Teresa Iglesias holds two doctoral degrees in philosophy. She has taught at Cambridge, as well as the University of Chicago. She is a University Philosopher and Medical Ethicist at University College, Dublin, Ireland. She is also the author of two books, Study in Euthanasia in Clinical Practice and IVF and Justice and has written numerous articles on issues of bioethical concerns.

Married couples and "donor" material

Is it ethically acceptable for a married couple to obtain generative cells from donors in order to obtain a child?
Since 1990 it is estimated that 30,000 humans are conceived annually through artificial means, many of them even created at the behest of Christian couples who are anxious to have a child. While many of those conceptions die or are cryogenically preserved, a significant number are successfully implanted in a womb and are born. In part because of the availability of donor eggs and sperm, a large number of these babies can be said to have more than two parents, and some as many as four if both sperm and egg are donated.
The donor system has itself become something of an industry. Medical school students are among the most frequently paid for generating a supply of gametes. According to Dr. Teresa Iglesias, one student boasted that he was able to continue paying for his medical education by way of such "donations." To purchase an ova-the female egg-in England costs somewhere around $3,000. All of this has turned the "donor" concept upside down and into quite a lucrative business for those who acquire and sell such reproductive material.
More often than not, donors are anonymous, allowing that a single man could, potentially, father 30 to 50 thousand children without ever having to take responsibility for one of them. He may be related as a co-parent to as many women as there are children produced by use of his sperm. The practical result, Iglesias says, is that many children already growing up today having no real biological history. At a time when society is promoting ethnic diversity and cultural connectedness, so much so that children often are not allowed to be adopted across racial lines, these children have had their story about who they are taken away from them. Nobody knows how they will adjust to being descended through a sterile biological process rather than directly connected with parents and grandparents, aunts and uncles, and even genetic brothers and sisters. To argue that they will not have questions and strong emotions concerning their origin is to deny the evidence of simple adoption where adult who were adopted as children have long reported wondering throughout their lives who their biological parents really are.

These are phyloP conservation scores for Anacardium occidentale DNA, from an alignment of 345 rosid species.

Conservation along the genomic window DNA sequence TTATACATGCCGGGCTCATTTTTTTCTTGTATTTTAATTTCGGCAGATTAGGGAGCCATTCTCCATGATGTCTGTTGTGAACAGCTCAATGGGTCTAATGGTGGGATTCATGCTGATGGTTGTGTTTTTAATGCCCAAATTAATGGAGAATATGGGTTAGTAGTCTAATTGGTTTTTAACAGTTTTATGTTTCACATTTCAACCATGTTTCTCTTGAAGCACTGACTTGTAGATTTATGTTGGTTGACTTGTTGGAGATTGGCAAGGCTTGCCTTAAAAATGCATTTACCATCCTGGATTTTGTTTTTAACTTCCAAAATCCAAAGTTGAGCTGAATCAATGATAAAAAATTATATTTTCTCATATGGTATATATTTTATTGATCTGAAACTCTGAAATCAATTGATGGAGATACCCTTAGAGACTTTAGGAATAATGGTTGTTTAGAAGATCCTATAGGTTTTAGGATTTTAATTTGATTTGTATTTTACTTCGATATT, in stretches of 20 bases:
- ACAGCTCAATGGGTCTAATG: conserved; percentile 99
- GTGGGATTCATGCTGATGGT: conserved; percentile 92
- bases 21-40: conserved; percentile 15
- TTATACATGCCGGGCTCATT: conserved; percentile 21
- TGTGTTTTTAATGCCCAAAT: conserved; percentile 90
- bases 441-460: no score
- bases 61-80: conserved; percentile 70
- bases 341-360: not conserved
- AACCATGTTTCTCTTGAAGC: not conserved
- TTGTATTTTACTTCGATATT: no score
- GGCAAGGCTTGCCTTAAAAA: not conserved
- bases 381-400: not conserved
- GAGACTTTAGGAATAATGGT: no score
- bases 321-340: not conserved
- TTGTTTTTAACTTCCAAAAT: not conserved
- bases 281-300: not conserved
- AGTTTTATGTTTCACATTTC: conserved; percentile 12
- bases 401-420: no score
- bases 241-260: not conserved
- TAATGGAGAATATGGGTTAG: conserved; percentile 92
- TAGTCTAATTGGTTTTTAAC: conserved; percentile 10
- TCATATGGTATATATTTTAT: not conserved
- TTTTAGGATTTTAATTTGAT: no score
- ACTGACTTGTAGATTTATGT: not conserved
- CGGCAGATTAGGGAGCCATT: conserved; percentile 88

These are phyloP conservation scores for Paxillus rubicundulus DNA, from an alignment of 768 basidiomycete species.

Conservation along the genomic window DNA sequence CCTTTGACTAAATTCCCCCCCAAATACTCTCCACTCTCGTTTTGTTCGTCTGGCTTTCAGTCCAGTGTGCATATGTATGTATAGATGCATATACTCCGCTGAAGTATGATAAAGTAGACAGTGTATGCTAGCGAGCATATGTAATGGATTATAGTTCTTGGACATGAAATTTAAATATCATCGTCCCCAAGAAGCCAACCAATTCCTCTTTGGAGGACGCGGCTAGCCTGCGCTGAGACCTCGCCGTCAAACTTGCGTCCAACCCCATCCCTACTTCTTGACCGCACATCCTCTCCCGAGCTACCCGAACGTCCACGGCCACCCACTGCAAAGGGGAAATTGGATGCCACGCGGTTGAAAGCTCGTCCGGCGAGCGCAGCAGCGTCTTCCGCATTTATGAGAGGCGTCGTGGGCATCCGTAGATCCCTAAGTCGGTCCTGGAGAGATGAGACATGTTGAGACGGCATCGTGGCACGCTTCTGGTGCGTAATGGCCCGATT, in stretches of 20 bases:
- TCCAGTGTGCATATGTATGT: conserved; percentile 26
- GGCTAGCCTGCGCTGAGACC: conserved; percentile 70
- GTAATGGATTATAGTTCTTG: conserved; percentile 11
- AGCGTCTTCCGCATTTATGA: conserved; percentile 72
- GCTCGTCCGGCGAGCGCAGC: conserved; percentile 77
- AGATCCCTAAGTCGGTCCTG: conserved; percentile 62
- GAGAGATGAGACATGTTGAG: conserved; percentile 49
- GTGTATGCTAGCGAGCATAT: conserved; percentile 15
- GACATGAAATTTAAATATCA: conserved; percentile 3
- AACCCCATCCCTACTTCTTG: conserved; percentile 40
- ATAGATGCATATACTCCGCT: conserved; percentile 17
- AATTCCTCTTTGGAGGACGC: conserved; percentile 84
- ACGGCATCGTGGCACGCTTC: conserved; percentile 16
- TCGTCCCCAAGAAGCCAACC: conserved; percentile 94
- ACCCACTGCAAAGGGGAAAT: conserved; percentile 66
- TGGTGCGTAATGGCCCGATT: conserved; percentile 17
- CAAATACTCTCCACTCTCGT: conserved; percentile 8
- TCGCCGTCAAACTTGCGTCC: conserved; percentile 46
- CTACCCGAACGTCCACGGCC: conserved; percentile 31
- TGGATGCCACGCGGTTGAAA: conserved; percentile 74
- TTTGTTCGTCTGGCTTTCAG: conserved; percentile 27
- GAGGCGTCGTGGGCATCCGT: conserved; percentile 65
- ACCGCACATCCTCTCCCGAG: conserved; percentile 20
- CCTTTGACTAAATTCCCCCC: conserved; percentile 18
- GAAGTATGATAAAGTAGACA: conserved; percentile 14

In fact, Dr. Iglesias argues that anonymity is generally required since responsibility for consequences must be eliminated from the transaction, but that such transactions have already produced children who are ill with diseases for which treatment may only be possible through identifying and contacting a genetic parent. Take for example a child who desperately needs a bone marrow transplant. Such a treatment all but requires genetic relatedness in order to have any hope of quickly finding a good match. Most of us might take for granted that we have relatives who could be tested almost immediately in a crisis, but for these children there is no guarantee.